AstraZeneca has announced a collaboration with Emulate to develop and embed the start-up’s Organs-on-Chips technology within its Innovative Medicines and Early Development (IMED) Drug Safety organisation laboratories.
The collaboration first began in 2013, with recent work published during the Society of Toxicology annual meeting in March.
Under the terms of the agreement, Emulate will co-locate scientists within AstraZeneca’s labs, while its technology will be adopted across the pharma firm’s therapeutic areas.
Three of Emulate’s Organ-Chips are to be investigated for development: the Lung Tumour-Chip, Lung-Chip and Glomerulus Kidney-Chip. In addition to the Organ-Chips, the technology includes instrumentation and software apps.
The proprietary chips are designed as micro-environments that mimic the physiology and mechanical forces of cells within the human body. Each of the chips, approximately the size of an AA battery, contains hollow channels lined with tens of thousands of living human cells and tissues.
“We are seeing strong momentum for the adoption of our technology in the pharmaceutical industry,” Emulate president and chief scientific officer Geraldine Hamilton told Drug Development Technology
“A particular area of expansion in the near-term is to extend the use of our products to enable modelling of diseases, to gain new insights into the mechanisms of disease to help researchers discover new drug targets and then design new medicines.”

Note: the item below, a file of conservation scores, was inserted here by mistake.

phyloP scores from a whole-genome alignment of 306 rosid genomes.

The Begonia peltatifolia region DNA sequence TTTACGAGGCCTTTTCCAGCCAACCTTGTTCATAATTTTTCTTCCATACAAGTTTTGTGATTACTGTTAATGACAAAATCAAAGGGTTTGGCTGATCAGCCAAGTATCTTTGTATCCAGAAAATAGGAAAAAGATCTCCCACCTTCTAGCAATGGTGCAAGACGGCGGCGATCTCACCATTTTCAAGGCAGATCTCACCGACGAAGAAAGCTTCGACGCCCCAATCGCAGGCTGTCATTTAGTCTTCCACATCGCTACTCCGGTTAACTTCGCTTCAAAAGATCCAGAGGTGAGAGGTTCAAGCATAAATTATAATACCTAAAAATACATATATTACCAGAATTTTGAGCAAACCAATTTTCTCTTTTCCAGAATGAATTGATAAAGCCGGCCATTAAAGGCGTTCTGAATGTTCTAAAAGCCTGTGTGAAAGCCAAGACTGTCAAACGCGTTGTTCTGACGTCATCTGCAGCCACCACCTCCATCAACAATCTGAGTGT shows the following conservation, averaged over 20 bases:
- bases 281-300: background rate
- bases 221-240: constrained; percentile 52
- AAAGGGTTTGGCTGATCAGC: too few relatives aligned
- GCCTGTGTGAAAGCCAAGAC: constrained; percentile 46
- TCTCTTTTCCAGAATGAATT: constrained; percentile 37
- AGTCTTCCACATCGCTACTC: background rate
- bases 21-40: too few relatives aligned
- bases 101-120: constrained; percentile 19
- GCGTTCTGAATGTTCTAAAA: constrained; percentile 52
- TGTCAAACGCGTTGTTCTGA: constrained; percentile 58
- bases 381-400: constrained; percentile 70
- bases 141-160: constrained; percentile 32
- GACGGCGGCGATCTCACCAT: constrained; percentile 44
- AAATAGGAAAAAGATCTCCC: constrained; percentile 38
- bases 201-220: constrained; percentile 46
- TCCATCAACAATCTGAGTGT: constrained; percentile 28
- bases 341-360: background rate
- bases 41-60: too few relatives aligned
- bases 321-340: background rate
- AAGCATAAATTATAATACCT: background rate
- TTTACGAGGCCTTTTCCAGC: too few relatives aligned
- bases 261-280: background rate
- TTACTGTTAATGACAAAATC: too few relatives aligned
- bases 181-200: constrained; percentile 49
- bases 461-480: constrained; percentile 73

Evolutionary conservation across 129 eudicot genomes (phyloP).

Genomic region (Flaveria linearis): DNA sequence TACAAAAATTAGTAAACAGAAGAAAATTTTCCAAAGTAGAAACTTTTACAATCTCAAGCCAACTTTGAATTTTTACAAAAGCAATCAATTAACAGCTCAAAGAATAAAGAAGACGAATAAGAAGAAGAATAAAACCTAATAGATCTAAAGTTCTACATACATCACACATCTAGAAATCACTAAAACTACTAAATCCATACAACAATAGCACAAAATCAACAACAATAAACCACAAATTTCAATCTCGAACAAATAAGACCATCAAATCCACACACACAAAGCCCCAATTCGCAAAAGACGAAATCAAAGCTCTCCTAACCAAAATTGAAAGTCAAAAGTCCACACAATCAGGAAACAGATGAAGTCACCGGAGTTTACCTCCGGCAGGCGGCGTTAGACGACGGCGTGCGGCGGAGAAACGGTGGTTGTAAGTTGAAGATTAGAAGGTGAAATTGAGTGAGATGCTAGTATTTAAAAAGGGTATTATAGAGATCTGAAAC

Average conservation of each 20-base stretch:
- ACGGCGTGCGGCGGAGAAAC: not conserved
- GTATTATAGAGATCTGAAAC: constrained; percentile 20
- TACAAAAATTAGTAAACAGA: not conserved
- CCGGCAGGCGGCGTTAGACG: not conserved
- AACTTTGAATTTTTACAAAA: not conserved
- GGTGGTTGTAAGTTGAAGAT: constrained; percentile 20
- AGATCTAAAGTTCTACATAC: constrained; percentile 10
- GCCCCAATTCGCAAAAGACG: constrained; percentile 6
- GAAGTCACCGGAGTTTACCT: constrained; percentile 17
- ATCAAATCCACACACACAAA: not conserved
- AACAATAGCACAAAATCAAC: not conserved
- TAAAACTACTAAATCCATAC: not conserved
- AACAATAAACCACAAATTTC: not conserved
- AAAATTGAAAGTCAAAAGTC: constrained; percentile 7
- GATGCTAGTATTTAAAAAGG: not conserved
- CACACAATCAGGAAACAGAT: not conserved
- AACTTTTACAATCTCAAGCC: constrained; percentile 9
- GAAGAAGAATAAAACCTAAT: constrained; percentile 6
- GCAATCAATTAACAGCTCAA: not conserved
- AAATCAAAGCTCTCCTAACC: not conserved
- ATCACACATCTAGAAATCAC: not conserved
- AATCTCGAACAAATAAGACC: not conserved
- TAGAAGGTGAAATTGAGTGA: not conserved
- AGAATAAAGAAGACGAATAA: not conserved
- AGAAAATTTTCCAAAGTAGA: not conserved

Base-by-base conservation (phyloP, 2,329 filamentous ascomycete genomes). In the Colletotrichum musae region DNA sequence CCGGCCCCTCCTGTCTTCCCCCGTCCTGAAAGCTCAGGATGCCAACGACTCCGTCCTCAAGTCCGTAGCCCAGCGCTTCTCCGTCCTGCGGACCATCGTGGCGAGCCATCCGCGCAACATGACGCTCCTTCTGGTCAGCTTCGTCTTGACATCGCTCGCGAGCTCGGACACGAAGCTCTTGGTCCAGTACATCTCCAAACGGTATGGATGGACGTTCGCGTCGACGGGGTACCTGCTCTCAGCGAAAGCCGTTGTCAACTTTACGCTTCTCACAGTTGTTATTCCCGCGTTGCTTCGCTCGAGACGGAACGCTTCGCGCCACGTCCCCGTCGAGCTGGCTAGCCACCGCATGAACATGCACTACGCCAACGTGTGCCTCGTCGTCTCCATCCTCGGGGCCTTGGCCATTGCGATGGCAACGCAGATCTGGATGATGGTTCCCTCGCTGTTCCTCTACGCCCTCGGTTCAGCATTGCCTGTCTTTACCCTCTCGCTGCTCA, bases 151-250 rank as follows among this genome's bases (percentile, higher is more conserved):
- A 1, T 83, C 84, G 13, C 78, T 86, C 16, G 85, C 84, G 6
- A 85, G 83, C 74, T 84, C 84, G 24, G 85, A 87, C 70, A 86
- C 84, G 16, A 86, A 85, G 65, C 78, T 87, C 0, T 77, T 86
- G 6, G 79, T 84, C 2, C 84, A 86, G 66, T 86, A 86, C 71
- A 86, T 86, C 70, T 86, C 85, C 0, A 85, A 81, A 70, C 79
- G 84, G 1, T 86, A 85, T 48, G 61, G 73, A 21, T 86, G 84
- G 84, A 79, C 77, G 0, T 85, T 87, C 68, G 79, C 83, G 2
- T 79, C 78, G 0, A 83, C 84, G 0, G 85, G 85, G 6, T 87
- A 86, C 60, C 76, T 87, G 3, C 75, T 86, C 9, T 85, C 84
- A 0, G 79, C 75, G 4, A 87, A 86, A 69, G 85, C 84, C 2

Based on the Organs-on-Chips technology, Emulate created its Human Emulation System, which offers a real-time view into the processes of human biology and disease. Such an approach allows a more precise prediction of human response to drugs than current methods of cell culture or animal testing allow.
“Over the next five years, we expect progress with standardising our Human Emulation System as the technology platform for use by drug developers and by regulatory agencies,” Hamilton said.
“In the future, we also envision applications of our products for use in personalised drug safety and precision medicine.”
The technology could also reduce the use of animals for research, in addition lowering the length and cost of drug development and delivery.
Drug candidates from AstraZeneca’s portfolio will first be examined using Emulate’s Liver-Chip, with the goal of submitting Organ-Chip data within the regulatory framework for new drugs.
“Based on more than five years working with this technology, AstraZeneca is now looking at applying it across all of our therapy areas to study safety and efficacy of new drug candidates,” AstraZeneca’s Microphysiological Systems Centre head Dr Lorna Ewart told Drug Development Technology.
“Our aims for the future are to improve R&D decision making by more accurately predicting the adverse and non-adverse effects of new drug candidates, as well as gain deeper insights into disease mechanisms, with the overall goal to accelerate drug discovery.”